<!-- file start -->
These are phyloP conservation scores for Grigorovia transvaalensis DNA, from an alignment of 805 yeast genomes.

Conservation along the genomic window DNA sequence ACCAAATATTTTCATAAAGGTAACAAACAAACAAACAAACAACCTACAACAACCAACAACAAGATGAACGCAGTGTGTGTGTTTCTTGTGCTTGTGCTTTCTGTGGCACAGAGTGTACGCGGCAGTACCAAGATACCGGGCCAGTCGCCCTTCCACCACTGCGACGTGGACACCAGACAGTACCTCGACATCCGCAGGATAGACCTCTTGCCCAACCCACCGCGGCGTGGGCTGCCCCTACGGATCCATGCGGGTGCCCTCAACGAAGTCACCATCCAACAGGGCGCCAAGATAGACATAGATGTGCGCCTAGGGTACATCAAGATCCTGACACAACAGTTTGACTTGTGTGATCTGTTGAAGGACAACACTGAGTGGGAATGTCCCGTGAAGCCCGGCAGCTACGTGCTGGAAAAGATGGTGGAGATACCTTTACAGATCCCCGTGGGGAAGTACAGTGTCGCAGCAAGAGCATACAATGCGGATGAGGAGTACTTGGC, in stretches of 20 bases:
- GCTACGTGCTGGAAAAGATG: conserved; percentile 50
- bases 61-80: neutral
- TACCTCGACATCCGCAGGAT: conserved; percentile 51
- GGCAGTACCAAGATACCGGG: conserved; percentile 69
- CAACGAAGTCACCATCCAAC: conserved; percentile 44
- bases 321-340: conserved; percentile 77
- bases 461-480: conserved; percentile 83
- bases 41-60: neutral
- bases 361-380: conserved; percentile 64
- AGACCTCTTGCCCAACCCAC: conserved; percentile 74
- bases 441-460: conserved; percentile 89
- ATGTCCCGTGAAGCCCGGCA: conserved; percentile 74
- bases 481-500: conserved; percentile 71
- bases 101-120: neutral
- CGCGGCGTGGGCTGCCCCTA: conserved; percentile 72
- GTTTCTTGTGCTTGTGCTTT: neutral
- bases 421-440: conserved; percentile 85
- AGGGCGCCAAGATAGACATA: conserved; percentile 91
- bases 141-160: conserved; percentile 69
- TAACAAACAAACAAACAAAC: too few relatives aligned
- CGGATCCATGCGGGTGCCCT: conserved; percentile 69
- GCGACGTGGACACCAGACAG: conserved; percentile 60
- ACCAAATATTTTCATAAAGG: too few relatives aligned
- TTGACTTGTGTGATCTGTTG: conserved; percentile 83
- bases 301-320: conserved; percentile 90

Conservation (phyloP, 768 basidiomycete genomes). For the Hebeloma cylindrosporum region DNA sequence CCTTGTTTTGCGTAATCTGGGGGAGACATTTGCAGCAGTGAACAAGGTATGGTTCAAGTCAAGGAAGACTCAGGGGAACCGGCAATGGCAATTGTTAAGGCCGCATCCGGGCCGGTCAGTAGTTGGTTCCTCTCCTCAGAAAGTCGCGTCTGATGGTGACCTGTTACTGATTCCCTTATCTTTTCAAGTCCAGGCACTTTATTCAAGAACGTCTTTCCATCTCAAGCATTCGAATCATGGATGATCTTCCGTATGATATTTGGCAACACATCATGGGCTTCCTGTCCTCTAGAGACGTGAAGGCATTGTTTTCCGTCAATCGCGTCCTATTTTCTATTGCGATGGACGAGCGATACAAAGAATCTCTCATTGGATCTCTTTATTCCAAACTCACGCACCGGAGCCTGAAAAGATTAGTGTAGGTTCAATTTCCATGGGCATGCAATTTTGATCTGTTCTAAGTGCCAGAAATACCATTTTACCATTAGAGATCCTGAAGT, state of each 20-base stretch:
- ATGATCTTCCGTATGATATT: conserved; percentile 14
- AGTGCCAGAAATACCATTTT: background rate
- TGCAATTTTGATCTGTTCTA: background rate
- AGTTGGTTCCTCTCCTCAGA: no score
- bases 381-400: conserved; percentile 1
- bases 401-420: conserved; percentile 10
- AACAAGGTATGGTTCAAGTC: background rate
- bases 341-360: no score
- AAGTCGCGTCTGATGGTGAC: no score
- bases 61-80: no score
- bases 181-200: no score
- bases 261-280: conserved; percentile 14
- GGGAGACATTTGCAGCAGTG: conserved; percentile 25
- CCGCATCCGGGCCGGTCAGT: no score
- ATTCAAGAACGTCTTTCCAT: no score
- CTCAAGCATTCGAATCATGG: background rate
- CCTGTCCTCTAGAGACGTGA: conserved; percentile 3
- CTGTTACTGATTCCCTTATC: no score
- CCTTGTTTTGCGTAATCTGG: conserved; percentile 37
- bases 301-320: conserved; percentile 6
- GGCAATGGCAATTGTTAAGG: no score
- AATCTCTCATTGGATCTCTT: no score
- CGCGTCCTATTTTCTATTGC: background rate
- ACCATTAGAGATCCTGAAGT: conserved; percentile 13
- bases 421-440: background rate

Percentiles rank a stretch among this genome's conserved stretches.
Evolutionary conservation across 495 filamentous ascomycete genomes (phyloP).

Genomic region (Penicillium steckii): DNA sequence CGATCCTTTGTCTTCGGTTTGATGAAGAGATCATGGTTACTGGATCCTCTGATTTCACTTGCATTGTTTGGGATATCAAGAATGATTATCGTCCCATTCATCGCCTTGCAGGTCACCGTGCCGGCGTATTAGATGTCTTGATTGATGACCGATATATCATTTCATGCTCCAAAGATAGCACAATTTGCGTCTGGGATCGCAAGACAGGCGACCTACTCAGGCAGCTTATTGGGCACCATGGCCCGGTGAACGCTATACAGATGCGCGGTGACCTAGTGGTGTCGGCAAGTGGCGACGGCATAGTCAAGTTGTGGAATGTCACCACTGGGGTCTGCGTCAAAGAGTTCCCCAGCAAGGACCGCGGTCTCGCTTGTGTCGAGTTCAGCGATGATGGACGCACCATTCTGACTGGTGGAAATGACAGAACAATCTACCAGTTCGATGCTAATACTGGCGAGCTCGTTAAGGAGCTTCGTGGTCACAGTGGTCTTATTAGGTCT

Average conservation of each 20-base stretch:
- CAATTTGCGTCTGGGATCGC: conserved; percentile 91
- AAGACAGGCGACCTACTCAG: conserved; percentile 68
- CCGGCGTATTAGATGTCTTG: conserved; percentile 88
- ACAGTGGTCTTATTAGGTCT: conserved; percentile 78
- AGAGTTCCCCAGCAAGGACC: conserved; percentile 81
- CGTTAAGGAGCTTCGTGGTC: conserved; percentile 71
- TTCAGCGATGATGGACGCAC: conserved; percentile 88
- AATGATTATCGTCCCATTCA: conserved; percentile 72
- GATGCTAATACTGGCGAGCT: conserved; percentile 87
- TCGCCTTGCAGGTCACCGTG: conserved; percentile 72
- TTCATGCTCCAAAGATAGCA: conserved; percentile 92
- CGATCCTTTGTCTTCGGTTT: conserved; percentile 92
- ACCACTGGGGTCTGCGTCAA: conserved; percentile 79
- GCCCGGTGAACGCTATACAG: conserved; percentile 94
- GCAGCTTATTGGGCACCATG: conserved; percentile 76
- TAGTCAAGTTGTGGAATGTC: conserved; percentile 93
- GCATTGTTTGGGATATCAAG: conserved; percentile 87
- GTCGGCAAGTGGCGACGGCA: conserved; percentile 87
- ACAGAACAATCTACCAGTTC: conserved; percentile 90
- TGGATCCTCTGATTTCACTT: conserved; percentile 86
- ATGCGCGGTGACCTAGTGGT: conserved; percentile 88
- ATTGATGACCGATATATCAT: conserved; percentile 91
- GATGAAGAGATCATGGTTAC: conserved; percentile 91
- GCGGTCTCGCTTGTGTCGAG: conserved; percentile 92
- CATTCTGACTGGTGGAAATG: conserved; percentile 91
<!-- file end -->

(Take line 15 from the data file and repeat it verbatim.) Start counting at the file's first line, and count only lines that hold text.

- bases 481-500: conserved; percentile 71